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YUSU President on TPUK Ratification

Now that TPUK York has been "recommended to ratify" we spoke to YUSU President, Patrick O'Donnell on the precedent this sets and how students on campus will be safeguarded in the case of ratification

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Image Credit: Turning Point UK

After years of trying, Turning Point UK York branch has now been classed as “recommended to ratify” by YUSU. The group in question was rejected amid concerns that their conduct would breach the code of conduct once ratified. Due to reasons of governance and legality, the ratification of the society is now underway.

Nouse spoke with YUSU President, Patrick O’Donnell, regarding this, and discussed with him what precedent this ratification means for York. On the matter of what precedent TPUK’s “recommended to ratify” status sets, O’Donnell tells us that “it sets the precedent that we try and facilitate free speech on campus where we can but we also put in adequate safeguards for all our students wherever we feel that we need to.”

O’Donnell went on to clarify that “this decision to ratify Turning Point was made from the governance deci - sion - it wasn’t made by any trustees personal beliefs. We do recognise concerns from the student community about the actions of the national and international bodies of Turning Point UK and USA, and as such that is why we have put certain conditions in place for full ratification of the society.” One of these conditions is that all of their committee members must undergo “equality and diversity training.” Until this, among other conditions, is completed, TPUK “can’t run any physical events on campus. He adds that “we would ask students to report any incident where they feel that student groups or individuals have crossed the line” and that “while we recognize that we want to encour - age free speech and political debate, we have to do that respectively and within our broader awareness of our community.”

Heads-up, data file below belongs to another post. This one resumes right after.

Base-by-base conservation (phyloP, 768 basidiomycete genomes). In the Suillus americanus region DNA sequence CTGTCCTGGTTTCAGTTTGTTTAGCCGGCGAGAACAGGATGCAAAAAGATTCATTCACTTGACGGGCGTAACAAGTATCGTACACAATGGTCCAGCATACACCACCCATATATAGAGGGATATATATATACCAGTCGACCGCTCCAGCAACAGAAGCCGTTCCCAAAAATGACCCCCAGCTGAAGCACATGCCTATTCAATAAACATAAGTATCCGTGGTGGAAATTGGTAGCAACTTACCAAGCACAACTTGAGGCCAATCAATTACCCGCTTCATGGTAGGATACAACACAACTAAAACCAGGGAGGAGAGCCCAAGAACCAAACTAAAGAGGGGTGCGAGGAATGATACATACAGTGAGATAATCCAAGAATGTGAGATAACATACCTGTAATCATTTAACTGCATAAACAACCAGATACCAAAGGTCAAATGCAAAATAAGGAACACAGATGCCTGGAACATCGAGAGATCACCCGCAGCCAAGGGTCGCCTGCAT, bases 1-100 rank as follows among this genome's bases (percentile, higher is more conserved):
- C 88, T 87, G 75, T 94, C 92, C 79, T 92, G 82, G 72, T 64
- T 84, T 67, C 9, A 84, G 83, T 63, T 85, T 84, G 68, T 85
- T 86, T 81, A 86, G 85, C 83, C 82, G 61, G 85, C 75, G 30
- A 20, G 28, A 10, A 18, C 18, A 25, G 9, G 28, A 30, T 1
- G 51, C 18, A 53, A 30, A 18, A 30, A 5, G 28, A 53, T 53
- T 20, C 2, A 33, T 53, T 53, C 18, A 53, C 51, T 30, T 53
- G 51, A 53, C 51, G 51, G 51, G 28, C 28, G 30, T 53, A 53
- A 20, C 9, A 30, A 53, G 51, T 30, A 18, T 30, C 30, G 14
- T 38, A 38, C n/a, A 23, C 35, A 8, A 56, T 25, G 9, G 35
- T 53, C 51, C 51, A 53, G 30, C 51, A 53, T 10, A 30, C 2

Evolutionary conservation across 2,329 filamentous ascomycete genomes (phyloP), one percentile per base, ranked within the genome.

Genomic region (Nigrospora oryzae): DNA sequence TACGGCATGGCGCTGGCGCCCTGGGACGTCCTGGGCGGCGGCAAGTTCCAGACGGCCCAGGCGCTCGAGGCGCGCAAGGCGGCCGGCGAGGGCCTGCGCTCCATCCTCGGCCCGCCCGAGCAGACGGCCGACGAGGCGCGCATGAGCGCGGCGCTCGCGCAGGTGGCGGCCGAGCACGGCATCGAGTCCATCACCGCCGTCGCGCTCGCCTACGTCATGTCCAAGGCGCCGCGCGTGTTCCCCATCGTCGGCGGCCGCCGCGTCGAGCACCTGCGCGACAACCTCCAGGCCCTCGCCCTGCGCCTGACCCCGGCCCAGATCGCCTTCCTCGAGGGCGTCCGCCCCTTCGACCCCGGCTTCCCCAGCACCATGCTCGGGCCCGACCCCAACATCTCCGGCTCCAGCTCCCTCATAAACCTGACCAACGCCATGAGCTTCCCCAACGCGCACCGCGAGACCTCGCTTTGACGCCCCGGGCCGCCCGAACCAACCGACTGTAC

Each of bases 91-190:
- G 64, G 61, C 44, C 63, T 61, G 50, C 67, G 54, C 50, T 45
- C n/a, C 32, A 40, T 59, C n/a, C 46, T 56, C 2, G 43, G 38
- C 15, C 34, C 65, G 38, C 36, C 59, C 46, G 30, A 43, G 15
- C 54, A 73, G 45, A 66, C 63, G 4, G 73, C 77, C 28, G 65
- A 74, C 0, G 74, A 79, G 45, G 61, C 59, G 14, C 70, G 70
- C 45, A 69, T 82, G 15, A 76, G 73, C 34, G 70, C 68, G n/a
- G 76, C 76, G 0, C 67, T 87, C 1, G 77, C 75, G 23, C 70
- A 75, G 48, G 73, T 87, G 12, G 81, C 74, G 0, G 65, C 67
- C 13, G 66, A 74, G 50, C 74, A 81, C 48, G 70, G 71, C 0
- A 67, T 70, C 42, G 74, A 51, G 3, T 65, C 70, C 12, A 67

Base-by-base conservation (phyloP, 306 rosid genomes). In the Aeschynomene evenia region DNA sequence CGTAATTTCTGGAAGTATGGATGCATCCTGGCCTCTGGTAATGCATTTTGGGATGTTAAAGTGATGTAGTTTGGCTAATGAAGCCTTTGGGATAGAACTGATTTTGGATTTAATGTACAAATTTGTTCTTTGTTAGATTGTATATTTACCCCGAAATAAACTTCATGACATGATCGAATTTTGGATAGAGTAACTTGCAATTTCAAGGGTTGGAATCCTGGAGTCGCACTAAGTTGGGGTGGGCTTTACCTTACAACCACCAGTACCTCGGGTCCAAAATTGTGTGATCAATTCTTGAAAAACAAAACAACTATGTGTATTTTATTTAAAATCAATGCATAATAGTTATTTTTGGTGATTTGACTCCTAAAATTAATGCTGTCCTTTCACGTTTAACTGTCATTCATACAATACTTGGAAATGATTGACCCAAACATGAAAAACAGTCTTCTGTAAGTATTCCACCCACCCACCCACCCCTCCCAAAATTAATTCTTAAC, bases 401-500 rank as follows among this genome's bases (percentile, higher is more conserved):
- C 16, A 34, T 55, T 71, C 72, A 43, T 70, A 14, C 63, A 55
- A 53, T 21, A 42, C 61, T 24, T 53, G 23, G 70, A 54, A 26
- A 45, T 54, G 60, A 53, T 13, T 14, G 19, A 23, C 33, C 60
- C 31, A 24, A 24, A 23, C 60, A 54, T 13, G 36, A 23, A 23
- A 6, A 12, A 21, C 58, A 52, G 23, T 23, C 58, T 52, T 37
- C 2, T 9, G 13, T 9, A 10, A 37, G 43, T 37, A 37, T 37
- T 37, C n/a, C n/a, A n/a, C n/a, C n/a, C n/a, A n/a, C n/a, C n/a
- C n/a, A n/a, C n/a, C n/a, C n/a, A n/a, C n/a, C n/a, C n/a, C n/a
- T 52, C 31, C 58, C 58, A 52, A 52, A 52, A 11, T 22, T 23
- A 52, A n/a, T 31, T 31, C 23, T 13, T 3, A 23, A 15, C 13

On this issue of safeguarding and student welfare, we asked O’Donnell whether TPUK’s “recommended to ratify” status was symbolic of the union prioritising free speech over student welfare. He responded to this by saying: “we want our students to have opportunities to debate and ex - press their views, but those debates must be respectful and mindful of all our other groups on campus. We have spoken at length about the issues that have been raised, such as the petition which is currently being circulated. This is why we have posed those four conditions for their ratification, which we would not usually do for most other societies.” Relating to an incident last week, where TPUK were listed as a stall in Freshers’ Fair, O’Donnell clarifies that this was “an administra - tive error and they should not have been listed on the Freshers’ Fair map.” YUSU created two maps for the fair in question, one in which listed TPUK in the event that their ratification was accepted, and one without them in the event that TPUK were not ratified. Therefore, because TPUK have not yet achieved full ratification, the map without their stall should have been posted to the website.

Finally, we asked O’Donnell if he personally believes TPUK should be ratified. He began by expressing how his “personal views are well-known, but this decision was taken from a governance point of view where personal views are irrelevant.” O’Donnell heavily suggested his own disagreement with the views of TPUK, stat - ing that the group is not one he would “naturally engage with based on my personal views” and that his “natural inoculation is not of that point of view.” However, he did comment that he has “absolutely full confidence that the decision made, from a governance perspective, was the right one to make, where personal views are ir - relevant.” He states that “the broader responsibilities of the Student Union and the University are to make sure we have the correct balance between free speech and wellbeing for our students on campus

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